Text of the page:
The Yale Killing: How Common Is Work Violence?

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Douglas Healey / AP

Raymond Clark III (center) is arraigned at Superior Court in New Haven, Connecticut.

The Sept. 8 killing of Yale graduate student Annie Le, just days before she was to be married, was another harrowing instance of what authorities called "workplace violence."

Police in New Haven, Conn., described Le's strangulation death in a campus lab as part of an increasing national trend in jobsite brutality. "This is not about urban crime, university crime, domestic crime," said New Haven police chief James Lewis on Sept. 17, after authorities arrested Le's co-worker, "but an issue of workplace violence, a growing concern around the country."

Workplace violence is, of course, a broad term that covers a range of behavior, including, in its most extreme form, homicide. According to Larry Barton, a professor of management and president of the American College in Bryn Mawr, Penn., nonfatal workplace assaults and threats of assaults, have indeed seen a recent uptick — due in part to stress and depression caused by the weak economy. These are the same reasons that researchers think led to the troubling rise in workplace suicides in 2008, which jumped 28% from the year before to 251.

But as far as homicide goes, federal figures show that rates are down: matching the country's general crime trends, workplace killings have fallen by more than half since the 1990s, tumbling from 1,080 in 1994 to 517 in 2008, according to the Bureau of Labor Statistics (BLS). The figure fell 18% from the year before. "I think there is undue anxiety over homicide at work. There's no question," says Barton, who helps train the FBI to prevent workplace violence.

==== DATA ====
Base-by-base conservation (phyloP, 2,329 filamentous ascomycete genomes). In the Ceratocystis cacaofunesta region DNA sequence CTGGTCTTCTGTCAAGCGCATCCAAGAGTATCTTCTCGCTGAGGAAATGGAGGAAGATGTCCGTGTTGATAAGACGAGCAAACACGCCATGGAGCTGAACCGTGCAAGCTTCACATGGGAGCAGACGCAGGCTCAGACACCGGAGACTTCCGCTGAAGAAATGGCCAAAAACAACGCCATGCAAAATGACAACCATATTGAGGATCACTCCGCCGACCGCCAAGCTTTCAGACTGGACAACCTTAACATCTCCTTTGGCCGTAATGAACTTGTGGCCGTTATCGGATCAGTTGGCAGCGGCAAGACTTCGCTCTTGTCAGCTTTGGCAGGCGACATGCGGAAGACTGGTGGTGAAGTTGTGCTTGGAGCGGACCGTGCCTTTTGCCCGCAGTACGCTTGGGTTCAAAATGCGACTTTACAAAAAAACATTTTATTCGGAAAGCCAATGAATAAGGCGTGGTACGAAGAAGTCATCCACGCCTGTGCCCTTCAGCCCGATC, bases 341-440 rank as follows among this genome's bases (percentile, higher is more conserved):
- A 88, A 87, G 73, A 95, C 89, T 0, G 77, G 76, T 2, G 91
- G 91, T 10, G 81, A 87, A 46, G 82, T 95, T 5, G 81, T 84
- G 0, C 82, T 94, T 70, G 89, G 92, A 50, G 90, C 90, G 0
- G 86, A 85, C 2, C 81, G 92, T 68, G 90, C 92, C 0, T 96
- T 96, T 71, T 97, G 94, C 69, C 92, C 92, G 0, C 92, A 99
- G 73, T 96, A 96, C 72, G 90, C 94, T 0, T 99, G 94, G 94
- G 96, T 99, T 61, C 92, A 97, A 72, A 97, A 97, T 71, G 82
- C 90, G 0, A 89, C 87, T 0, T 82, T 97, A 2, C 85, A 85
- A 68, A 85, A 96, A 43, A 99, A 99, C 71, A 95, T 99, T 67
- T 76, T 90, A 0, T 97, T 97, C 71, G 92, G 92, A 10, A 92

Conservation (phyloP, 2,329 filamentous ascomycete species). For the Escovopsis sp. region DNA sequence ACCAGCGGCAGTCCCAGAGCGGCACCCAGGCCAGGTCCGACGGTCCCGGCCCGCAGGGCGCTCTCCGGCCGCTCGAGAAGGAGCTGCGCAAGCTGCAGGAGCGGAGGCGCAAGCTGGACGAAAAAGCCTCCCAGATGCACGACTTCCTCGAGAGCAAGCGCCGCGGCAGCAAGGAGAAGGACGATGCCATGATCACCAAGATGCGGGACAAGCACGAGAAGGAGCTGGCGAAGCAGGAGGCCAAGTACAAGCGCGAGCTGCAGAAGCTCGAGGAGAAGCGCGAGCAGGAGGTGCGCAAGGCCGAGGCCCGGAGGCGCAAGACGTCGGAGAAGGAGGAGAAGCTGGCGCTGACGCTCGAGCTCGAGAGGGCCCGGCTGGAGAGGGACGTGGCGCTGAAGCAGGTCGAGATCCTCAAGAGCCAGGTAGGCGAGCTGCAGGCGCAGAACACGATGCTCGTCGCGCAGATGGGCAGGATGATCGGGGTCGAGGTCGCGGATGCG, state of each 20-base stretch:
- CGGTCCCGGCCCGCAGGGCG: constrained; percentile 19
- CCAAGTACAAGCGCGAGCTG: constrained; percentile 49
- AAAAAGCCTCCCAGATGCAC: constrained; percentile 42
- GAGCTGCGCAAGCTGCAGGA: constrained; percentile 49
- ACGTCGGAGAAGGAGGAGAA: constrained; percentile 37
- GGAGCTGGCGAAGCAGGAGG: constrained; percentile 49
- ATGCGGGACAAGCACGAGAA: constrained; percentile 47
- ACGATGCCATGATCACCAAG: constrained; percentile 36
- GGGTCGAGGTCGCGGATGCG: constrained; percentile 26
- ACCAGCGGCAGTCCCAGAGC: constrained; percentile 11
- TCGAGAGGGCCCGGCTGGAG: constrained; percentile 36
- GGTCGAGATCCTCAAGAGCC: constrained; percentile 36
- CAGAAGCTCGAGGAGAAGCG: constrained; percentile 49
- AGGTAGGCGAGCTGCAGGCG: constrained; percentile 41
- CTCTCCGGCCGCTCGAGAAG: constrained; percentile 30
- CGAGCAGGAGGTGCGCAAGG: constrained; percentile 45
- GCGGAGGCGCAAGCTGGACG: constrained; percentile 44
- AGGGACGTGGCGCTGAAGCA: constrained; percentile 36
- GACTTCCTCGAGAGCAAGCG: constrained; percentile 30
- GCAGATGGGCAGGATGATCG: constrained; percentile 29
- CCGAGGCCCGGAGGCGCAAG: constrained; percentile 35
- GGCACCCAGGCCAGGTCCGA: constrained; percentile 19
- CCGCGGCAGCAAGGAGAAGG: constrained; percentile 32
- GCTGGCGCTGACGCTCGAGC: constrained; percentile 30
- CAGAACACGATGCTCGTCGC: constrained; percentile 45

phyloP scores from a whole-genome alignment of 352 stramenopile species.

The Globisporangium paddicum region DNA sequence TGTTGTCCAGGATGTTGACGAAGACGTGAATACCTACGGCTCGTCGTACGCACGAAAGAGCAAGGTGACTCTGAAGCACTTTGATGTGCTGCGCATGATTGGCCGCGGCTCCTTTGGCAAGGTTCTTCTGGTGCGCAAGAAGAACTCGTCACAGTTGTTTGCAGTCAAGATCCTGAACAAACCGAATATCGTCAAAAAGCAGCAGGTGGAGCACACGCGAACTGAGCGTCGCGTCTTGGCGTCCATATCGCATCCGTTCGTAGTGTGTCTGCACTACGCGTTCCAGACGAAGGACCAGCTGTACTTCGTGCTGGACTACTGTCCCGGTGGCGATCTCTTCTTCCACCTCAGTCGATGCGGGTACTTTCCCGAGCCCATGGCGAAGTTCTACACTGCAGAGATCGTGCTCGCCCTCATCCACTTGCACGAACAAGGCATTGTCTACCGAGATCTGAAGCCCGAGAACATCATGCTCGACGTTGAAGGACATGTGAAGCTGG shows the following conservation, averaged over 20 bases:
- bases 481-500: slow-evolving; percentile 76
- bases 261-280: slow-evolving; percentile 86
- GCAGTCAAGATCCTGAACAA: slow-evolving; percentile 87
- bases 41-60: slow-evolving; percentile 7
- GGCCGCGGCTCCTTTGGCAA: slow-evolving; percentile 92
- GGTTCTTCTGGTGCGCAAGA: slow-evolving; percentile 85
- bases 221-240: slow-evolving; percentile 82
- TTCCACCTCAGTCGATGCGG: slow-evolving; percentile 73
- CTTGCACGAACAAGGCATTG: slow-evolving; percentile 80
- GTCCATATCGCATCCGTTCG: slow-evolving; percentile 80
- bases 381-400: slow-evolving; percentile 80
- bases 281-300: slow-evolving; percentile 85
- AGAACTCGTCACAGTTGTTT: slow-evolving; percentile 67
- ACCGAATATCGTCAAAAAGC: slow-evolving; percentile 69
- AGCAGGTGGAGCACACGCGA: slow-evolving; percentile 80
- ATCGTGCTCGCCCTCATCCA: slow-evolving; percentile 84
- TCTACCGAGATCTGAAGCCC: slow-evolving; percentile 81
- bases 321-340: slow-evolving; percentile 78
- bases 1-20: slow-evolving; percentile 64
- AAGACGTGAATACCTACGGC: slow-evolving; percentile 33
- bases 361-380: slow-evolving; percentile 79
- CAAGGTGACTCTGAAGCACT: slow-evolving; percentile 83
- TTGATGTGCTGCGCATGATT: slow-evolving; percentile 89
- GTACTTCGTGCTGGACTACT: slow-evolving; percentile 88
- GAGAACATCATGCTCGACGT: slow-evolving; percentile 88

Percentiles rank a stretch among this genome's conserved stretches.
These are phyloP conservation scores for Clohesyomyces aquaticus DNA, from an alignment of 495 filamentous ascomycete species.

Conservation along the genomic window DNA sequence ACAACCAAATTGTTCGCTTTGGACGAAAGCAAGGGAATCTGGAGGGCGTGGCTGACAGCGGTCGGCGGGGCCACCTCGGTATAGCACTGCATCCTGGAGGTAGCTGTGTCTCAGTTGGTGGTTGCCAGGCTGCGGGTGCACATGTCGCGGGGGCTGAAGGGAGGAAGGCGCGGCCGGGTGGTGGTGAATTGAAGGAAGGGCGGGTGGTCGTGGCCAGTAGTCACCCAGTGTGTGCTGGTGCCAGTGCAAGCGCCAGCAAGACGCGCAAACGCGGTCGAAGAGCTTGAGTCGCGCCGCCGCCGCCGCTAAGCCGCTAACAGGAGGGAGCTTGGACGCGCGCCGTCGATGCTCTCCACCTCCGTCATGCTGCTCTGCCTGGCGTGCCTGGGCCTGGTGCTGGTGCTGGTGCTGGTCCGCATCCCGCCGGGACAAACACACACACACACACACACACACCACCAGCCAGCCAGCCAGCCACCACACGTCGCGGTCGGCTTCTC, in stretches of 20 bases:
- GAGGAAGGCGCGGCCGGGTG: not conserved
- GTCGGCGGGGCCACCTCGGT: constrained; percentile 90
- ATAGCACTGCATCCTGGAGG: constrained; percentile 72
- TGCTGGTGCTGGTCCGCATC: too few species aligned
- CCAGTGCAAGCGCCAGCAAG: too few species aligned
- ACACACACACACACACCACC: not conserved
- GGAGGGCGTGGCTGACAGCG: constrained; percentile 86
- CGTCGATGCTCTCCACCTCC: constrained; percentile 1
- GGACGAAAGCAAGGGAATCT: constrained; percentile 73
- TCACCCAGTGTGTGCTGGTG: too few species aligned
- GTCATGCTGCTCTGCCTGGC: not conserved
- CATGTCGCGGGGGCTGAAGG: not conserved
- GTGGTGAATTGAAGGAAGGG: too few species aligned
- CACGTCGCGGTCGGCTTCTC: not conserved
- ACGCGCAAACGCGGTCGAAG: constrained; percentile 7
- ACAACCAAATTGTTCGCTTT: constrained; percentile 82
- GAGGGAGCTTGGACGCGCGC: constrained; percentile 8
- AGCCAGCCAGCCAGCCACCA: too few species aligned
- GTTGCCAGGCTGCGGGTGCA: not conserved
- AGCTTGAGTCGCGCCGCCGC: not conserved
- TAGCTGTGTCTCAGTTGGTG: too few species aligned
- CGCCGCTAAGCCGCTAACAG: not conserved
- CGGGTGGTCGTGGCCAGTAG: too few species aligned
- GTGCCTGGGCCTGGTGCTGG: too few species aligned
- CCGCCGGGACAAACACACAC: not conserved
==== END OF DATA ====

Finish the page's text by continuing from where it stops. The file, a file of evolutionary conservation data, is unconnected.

Police have charged Raymond Clark III, 24, a technician who worked in the same medical laboratory as Le. Authorities said Le had not previously reported any threats or harassment on the part of Clark, and the two did not have a relationship outside their professional one. No motive has been given. The vast majority of homicide victims in the U.S. are killed by people they know; among workplace homicides, however, what authorities allege happened to Le — being killed by a co-worker — is unusual. Experts say most workplace homicides involve retail and service workers killed by strangers during robberies — and even in those incidents, customers are more likely to be harmed than workers.

"These are what they call low-frequency, high-intensity incidents," says Daniel B. Kennedy, a forensic consultant and criminal justice professor at the University of Detroit Mercy, referring to Le's murder. "It does not bespeak any sudden wave of violence and homicide at the workplace. It just had a number of unique twists to it."

Although the total number of killings in American workplaces remain relatively low, they still average more than one a day, and the data show that they disproportionately affect women. In recent years homicide has been the leading cause of death of women on the job, says Corinne Peek-Asa, a professor of occupational and environmental health at the University of Iowa. Homicide accounted for 26% of female deaths on the workplace last year, federal figures show, compared with just 9% for men. Experts say better safety measures must be implemented to reduce workplace risk. "It's an area where we should be more successful at identifying and preventing violence," Peek-Asa says. "Homicides are the tip of the iceberg."